August 12 - 1994 - Major League Baseball Players Go on Strike

The team owners of Major League Baseball  and the Major League Baseball Players Association had been at odds for years by the early 1990s. The owners had even colluded to depress salaries in the late 1980s, and they wanted to get rid of Commissioner Fay Vincent. Once they did that in 1992, they named Milwaukee Brewers owner Bud Selig as "Acting Commisioner," and the owners presented a plan to the Players' Association arguing for revenue sharing among teams and a salary cap for each team. This was rejected outright by the players repeatedly, who saw a salary cap as a way to limit player salaries. By July, with neither side budging, the players agreed they would go on strike on August 12, 1994 if no agreement was made. It was not made, and so the players went on strike. Baseball games were cancelled immediately, with no foreseeable return. After a complete lack of progress, Bud Selig announced on September 9 that the rest of the season was cancelled, including the Postseason and the World Series. It would be the first time in a century no World Series was played. As the 1995 season dawned, the owners settled on using "replacement players." This forced the hand of everyone, and a court decision said that the previous agreements would hold while a new one was negotiated. So Major League Baseball played a shortened season in 1995 and has never had a work stoppage since.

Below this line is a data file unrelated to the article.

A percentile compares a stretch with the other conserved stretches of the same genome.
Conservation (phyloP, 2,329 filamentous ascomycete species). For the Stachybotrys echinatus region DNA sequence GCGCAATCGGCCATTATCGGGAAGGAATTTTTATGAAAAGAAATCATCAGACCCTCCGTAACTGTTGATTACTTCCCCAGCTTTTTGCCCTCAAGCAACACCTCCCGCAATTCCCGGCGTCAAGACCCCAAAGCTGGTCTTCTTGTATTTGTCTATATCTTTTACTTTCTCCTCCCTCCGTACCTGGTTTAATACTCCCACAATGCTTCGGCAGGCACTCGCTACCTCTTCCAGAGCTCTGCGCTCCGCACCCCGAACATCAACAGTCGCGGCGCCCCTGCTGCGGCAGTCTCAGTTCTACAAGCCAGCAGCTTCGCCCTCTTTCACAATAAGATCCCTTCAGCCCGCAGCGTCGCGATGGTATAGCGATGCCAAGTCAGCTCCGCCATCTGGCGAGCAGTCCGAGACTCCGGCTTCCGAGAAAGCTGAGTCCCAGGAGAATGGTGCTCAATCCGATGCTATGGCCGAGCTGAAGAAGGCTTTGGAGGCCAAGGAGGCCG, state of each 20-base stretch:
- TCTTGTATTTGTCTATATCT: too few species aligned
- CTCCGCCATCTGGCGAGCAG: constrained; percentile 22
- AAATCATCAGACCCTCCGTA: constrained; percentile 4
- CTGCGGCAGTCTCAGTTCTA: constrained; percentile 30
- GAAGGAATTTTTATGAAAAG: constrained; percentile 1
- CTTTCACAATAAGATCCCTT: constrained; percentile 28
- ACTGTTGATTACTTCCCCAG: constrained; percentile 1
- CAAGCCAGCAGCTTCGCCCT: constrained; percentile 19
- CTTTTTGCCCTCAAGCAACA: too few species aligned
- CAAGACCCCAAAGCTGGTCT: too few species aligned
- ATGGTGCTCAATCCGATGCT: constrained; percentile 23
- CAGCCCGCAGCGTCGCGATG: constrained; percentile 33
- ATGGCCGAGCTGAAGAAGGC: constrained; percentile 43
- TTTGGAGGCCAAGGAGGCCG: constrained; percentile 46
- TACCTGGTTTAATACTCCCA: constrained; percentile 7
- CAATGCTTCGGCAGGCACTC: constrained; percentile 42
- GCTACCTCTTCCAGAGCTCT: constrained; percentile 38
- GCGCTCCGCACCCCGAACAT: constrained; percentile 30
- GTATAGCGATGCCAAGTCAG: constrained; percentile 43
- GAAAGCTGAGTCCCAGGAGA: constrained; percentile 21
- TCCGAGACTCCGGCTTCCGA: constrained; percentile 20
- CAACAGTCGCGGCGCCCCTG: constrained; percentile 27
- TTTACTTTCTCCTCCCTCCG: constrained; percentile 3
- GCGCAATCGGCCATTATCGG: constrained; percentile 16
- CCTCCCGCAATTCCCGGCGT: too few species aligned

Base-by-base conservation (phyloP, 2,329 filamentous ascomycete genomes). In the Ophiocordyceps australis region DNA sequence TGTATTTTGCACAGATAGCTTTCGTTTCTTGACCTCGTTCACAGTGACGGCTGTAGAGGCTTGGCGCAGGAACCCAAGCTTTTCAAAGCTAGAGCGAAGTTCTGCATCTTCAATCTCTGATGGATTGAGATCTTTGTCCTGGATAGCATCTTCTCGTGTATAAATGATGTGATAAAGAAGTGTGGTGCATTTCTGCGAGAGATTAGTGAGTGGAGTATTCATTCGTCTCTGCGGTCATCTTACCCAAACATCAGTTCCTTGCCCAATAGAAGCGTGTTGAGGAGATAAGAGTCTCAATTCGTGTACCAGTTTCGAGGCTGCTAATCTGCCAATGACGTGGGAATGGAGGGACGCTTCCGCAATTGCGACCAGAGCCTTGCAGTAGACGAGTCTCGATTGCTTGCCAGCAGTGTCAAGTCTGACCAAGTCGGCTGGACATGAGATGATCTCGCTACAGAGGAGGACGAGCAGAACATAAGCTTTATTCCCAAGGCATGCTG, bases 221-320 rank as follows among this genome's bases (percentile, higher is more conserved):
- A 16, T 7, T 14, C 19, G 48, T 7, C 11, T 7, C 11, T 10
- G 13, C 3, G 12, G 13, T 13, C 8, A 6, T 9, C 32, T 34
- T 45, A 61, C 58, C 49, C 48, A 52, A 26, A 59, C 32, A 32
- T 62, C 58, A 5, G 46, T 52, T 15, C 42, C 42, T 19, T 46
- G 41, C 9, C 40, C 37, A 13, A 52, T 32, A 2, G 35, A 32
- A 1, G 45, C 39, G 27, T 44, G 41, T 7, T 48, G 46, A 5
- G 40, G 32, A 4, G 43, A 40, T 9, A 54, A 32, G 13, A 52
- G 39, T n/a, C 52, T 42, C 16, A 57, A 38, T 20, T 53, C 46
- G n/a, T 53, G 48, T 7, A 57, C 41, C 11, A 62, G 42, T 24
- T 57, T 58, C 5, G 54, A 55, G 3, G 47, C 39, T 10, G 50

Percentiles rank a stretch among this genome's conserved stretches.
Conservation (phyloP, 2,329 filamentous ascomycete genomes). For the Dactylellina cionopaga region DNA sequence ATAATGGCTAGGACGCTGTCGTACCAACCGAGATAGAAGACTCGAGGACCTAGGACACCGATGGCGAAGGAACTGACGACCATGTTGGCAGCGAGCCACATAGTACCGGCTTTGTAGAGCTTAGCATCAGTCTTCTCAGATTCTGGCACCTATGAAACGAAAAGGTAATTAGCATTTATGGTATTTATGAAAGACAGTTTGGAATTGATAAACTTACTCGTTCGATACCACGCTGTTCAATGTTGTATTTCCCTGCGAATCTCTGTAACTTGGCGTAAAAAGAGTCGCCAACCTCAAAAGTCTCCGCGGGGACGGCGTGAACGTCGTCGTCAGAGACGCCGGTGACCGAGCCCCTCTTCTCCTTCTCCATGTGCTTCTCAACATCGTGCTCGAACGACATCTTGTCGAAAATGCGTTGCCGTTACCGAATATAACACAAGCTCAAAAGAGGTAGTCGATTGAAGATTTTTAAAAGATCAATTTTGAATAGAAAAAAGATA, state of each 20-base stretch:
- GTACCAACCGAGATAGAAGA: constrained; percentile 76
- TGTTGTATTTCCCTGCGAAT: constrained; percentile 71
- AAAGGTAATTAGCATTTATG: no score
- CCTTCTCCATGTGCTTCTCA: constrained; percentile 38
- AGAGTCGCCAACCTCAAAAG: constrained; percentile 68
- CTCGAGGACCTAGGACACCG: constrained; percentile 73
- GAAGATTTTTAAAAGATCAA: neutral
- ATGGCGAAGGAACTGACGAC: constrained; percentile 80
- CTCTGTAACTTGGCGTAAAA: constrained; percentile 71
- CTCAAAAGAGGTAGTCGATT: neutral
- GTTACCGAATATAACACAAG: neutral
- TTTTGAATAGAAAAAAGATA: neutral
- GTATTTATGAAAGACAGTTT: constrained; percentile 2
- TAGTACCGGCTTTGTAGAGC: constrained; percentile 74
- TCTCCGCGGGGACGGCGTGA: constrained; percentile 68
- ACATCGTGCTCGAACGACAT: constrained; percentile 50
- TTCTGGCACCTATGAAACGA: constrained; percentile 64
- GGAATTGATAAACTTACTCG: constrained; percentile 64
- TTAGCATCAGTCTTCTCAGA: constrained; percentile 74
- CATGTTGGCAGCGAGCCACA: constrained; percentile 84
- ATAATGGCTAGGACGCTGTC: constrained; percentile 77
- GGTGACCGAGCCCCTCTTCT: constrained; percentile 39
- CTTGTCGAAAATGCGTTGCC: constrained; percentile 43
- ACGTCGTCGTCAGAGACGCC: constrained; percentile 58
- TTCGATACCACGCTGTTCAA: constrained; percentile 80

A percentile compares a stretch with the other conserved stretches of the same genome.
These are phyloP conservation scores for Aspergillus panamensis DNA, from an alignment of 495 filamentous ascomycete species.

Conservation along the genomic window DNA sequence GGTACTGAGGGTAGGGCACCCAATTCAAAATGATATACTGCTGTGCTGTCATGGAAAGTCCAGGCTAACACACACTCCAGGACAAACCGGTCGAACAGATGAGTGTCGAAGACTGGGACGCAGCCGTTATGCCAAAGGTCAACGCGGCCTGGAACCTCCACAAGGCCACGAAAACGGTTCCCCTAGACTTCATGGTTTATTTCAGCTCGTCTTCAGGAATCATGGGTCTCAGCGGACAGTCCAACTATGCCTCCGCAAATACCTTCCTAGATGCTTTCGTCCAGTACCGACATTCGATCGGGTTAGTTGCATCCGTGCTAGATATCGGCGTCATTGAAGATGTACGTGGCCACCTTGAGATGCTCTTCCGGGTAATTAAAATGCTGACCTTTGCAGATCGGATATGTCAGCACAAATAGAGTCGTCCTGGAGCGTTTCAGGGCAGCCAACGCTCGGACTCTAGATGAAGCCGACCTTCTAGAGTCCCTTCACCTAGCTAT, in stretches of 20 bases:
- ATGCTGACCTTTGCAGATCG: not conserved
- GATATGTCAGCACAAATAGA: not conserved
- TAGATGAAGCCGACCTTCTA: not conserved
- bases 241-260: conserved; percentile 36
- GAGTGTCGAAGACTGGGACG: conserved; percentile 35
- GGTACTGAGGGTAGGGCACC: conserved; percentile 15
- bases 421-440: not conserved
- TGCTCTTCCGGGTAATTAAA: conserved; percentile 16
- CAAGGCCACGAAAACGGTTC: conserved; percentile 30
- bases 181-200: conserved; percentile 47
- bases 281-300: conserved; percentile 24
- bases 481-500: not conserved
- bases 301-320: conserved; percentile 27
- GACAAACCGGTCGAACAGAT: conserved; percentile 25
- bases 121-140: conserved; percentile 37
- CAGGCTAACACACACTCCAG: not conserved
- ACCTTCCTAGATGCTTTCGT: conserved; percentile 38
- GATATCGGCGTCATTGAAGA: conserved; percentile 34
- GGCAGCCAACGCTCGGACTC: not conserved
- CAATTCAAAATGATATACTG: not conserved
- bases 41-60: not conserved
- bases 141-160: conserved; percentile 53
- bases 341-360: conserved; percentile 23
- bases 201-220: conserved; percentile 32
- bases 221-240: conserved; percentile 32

William Floyd